The role of FinTech
FinTech companies are increasingly looking to solve the financial education gap. For example, this year has already seen two raise funding rounds to bolster their operations.
Beurzbyte, which raised £2.2m, aims to solve the financial education gap through affordable and simple investment tools. Its mobile app allows retail investors to learn the ins-and-outs of investing and discover investment opportunities through video content.
The other financial literacy company to raise capital this year is Prograd. This FinTech, which raised $2.5m, is aimed at helping young people boost financial literacy. Based on the founders’ own realisation they lacked substantial financial knowledge whilst in college, the platform offers tools to learn about money, understand how to multiply their funds, learn of risks and more.
A major player in finance education is US-based Greenlight Financial Technology. The company recently released a new interactive game to improve engagement with children and their learning.
The gameplay has bit-sized challenges filled with videos, minigames, and a mix of multiple-choice, true or false, and scenario questions. Players are rewarded with coins (not real currency), XP and stars based on the percentage of correct answers and earn badges as they advance to the next level. Through the game, kids are taught about earning, spending, saving, investing, managing credit, income, taxes and more.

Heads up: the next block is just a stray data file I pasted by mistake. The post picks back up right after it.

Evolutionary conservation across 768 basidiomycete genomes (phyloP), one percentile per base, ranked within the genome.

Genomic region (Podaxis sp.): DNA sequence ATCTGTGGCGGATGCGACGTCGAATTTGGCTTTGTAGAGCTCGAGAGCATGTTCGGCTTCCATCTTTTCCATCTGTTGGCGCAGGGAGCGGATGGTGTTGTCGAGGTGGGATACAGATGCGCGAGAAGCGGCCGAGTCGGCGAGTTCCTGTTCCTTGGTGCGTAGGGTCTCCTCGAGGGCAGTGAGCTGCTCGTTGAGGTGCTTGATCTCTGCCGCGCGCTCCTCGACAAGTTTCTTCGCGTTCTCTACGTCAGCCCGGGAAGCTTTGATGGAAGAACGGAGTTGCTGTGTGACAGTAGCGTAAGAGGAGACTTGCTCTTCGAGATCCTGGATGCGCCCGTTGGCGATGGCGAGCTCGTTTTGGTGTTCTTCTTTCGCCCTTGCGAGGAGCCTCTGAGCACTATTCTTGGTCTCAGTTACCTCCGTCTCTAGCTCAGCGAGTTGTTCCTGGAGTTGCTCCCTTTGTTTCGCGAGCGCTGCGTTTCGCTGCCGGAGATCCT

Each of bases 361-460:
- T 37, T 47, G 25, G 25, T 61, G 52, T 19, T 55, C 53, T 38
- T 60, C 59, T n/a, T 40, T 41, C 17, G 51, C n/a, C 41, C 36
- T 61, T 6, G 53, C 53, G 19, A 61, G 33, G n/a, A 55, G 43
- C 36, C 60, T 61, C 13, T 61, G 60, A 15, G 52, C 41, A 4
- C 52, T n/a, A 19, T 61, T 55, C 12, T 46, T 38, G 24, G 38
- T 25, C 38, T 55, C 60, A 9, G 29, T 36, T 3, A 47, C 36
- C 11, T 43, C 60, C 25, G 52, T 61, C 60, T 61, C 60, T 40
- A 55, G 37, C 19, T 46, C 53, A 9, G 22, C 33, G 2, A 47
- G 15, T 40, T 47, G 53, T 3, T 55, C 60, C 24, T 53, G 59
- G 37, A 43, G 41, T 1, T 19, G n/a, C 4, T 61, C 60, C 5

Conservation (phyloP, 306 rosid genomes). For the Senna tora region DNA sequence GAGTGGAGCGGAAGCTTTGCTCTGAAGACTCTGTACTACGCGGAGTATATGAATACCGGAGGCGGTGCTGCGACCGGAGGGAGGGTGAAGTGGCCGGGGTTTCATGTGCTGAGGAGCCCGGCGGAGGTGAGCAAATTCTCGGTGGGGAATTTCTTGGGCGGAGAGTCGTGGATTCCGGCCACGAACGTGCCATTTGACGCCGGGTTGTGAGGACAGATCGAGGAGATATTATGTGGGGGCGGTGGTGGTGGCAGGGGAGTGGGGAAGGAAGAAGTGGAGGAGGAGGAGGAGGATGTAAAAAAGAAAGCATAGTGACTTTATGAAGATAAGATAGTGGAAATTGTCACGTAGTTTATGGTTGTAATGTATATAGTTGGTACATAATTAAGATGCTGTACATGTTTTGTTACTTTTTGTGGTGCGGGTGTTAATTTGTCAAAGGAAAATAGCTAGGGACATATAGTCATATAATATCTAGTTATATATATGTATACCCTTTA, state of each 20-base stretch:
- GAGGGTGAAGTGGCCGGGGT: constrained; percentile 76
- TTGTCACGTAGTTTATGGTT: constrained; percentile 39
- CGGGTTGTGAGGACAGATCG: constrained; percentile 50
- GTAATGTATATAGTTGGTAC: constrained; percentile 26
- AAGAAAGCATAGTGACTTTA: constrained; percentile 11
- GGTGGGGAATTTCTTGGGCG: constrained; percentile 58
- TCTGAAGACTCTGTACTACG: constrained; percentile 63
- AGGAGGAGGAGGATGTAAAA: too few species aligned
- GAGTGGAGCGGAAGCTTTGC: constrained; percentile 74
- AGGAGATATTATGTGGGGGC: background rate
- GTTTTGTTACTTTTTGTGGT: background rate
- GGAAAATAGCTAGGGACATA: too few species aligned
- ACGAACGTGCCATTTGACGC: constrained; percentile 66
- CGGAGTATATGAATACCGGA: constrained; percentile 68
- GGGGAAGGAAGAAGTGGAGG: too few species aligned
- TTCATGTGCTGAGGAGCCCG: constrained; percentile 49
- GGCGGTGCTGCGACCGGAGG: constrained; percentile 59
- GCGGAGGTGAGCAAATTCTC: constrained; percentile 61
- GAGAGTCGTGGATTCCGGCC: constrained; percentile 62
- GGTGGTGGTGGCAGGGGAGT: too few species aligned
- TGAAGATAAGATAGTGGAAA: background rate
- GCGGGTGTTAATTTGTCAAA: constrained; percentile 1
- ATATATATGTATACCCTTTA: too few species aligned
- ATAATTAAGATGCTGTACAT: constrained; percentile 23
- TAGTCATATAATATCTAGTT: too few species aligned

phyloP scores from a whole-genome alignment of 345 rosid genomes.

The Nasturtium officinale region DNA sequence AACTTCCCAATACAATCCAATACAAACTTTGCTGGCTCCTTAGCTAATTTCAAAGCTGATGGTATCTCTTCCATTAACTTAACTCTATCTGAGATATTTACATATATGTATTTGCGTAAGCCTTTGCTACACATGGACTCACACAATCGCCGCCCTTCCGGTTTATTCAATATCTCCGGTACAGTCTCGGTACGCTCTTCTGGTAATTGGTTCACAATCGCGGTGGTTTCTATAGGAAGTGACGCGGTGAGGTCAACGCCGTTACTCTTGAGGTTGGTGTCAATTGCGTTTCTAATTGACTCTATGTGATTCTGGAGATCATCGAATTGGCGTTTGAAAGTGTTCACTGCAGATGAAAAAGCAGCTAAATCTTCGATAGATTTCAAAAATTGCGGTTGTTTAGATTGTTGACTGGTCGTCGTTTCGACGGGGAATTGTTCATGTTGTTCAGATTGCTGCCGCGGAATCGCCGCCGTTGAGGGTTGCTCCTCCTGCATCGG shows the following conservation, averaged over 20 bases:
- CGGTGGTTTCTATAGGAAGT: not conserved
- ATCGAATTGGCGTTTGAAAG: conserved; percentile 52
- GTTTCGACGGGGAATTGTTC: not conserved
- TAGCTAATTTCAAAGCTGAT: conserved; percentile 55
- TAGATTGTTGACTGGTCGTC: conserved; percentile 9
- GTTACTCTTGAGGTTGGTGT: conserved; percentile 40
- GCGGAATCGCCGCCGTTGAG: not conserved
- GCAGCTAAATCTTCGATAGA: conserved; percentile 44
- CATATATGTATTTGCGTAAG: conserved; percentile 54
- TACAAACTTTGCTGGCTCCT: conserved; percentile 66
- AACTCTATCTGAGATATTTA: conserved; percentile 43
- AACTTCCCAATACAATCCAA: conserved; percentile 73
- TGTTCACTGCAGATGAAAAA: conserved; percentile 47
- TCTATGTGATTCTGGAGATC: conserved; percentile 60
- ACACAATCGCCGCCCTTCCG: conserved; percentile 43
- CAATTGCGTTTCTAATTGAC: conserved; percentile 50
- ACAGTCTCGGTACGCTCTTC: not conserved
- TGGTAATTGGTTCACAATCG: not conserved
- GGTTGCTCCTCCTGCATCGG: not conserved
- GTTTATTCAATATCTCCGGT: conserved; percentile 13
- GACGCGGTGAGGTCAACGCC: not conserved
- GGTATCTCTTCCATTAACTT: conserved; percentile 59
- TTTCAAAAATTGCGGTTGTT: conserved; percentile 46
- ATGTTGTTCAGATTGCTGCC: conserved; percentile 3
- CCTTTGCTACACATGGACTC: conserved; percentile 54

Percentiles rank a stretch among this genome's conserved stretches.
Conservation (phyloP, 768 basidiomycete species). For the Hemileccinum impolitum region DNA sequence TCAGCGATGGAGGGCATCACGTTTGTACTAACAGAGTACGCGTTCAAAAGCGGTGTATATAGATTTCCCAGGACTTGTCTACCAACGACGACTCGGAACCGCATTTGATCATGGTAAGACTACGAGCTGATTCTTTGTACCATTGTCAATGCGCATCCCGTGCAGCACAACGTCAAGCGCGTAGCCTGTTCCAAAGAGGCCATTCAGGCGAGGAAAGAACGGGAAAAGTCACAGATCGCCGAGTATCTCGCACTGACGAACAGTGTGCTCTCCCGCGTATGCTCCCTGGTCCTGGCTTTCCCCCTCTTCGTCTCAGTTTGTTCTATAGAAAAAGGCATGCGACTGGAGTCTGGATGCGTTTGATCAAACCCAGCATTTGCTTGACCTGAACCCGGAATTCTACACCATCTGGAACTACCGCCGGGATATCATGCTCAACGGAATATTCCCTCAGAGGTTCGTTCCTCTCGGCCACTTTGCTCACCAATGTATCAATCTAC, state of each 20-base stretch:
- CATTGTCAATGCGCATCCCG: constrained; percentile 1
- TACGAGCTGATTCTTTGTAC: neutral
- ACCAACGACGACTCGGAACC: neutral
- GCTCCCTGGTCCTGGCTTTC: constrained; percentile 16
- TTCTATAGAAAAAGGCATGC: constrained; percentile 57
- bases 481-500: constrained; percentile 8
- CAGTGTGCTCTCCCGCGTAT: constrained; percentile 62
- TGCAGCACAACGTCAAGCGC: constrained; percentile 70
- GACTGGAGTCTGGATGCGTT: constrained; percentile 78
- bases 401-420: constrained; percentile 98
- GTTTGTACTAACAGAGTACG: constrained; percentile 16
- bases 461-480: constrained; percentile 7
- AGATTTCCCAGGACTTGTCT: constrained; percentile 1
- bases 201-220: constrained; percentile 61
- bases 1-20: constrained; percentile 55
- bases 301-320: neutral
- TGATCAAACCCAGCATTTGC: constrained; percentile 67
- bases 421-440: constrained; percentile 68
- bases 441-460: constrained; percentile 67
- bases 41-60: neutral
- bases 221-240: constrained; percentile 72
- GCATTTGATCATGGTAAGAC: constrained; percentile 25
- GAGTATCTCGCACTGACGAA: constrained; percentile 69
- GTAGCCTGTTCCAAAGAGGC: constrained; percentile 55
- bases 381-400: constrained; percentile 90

These are just a small selection of FinTech companies that are looking to educate kids. Willebrand believes FinTechs are well placed to offer these educational tools. He said, “There’s a huge opportunity for fintechs and distributors of investment products to fill the education gap and build trust and loyalty among their customers. FinTech’s focusing on kids’ finances have risen in popularity and are unique because they allow children to actively engage in financial services as part of their learning. This of course requires careful design and parental/guardian oversight, but done right can engage whole families.”
Davéus agreed that there is room for FinTechs to educate kids, but “should be managed in schools first and foremost.” He added, “If a FinTech has a good educational solution for schools then so be it.”
Best method for teaching kids
Gamification, like that introduced by Greenlight, is becoming a popular tool to improve customer engagement. A report from MarketsandMarkets claims that the global gamification market will grow from $9.1bn in 2020 to $30.7bn by 2025.